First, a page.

Khashoggi's body has not been recovered and Saudi authorities are conducting an official investigation amid reports that the body was dismembered and dissolved in acid.
The official said Turkey believes that two members of the team "came to Turkey for the sole objective of covering up evidence" before Turkish police were allowed to search the Saudi Consulate, where Khashoggi was killed on October 2 after he entered to collect a document he needed to marry his Turkish fiancee.
"We must reveal the identities of the puppet masters behind Khashoggi's killing", Erdogan said.
So far Turkey has found no trace of Mr Khashoggi's body in the Saudi consulate in Istanbul and the surrounding areas.
Confirming a report in Turkey's pro-government Sabah newspaper, the official said the chemist and toxicologist were tasked with erasing evidence before Turkish investigators were given access to the Saudi consulate and consul's residence.
Abdulaziz Almoayyad, a Saudi human rights activist told Al Jazeera from Dublin that due to the worldwide outcry over Khashoggi's murder, Saudi Arabia is now treading more carefully.
Turkey has requested to be allowed to prosecute 18 suspects, including 15 alleged members of the team of killers, who are now detained in Saudi Arabia.
A Turkish official says two men were sent to erase evidence of journalist Jamal Khashoggi's murder a week after he disappeared at the Saudi consulate in Istanbul.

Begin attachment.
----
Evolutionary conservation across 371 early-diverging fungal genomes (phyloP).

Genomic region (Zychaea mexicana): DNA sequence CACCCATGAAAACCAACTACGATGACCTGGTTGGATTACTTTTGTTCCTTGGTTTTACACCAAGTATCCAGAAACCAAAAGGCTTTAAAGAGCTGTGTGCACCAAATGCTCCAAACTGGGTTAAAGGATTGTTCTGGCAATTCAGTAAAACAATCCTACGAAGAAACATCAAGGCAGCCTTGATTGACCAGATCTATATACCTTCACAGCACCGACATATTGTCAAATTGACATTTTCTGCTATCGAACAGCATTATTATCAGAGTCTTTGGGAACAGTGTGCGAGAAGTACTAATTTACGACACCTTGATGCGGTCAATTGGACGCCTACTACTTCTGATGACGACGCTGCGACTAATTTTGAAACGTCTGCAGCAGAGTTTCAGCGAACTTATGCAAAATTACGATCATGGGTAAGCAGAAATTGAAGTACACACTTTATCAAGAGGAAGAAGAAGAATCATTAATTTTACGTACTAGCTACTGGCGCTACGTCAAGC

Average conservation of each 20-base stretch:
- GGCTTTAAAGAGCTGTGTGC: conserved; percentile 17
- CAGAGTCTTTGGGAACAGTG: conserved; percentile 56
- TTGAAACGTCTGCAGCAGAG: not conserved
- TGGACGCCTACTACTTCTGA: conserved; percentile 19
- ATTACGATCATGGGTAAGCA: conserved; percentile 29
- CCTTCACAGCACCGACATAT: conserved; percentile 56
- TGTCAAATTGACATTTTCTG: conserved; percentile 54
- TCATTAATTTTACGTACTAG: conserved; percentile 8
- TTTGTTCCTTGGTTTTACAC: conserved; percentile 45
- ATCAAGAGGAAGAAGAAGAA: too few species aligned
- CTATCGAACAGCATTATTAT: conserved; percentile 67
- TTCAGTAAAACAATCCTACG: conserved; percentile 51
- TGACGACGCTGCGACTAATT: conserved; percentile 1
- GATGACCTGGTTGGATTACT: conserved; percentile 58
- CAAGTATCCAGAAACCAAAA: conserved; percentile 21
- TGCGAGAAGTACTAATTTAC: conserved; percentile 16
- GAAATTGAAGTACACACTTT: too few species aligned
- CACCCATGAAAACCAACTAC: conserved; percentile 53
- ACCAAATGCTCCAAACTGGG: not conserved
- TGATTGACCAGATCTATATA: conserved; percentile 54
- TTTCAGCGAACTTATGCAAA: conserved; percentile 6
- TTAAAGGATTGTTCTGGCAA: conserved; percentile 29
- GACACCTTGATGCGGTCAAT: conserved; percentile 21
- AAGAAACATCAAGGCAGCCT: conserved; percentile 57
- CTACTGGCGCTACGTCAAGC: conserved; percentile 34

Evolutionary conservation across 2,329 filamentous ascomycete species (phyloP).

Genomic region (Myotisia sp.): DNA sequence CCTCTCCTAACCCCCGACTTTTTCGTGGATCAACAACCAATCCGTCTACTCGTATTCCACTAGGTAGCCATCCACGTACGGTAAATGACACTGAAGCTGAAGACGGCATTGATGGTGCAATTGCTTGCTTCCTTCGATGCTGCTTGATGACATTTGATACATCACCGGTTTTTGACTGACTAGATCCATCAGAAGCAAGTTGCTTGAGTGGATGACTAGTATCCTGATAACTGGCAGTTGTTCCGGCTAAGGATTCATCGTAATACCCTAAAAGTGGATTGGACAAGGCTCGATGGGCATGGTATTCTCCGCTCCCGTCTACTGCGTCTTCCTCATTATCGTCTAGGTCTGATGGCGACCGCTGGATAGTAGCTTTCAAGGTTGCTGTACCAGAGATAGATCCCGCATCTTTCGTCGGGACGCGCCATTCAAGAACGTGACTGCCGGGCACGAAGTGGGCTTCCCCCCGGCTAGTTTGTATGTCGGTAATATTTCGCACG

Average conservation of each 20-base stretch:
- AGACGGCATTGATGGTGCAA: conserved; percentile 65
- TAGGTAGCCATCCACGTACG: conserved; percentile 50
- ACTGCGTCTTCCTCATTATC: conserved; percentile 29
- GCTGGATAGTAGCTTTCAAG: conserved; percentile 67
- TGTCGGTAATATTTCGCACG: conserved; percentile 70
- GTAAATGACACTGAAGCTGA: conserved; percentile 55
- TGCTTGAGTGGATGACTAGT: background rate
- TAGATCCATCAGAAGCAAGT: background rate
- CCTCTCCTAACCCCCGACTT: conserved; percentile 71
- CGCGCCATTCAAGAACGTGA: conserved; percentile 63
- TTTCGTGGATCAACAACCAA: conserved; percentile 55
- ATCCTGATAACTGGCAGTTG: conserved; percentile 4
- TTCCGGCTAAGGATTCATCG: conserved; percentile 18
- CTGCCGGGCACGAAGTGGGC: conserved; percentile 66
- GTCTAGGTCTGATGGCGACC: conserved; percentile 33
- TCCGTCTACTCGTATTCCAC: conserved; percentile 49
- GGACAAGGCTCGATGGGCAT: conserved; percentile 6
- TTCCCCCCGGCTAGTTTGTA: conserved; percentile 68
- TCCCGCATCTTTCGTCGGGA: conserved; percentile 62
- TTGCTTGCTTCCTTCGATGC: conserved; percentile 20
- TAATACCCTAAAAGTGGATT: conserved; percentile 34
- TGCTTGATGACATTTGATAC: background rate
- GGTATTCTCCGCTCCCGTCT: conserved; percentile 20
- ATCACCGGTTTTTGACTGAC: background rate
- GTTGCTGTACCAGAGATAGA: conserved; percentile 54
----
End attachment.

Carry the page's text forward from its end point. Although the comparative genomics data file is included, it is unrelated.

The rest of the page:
Booz Allen Hamilton, the American contractor, is now training the Saudi Arabian Navy, which is carrying out an economic blockade in Yemen which has brought that country to the brink of what United Nations officials say could be the worst starvation in living memory.
The US, a major ally of the kingdom, was granted observer status especially for the hearing, having quit the 47-member forum in June accusing it of bias against Israel.
The US representative, Mark Cassayre, meanwhile said his country strongly condemned "this premeditated killing".
The kingdom's public prosecution said in April that it would pursue criminal cases against those that refused to settle.
But the delegation chief and head of the Saudi Human Rights Commission, Bandar Al Aiban, did touch on the case briefly, stressing at the end of the review that "our country is committed to carry out a fair investigation".
British Ambassador Julien Braithwaite told the council his country was "gravely concerned about the deteriorating human rights situation in Saudi Arabia", pointing to women's rights, mass arrests of rights defenders and extensive use of the death penalty.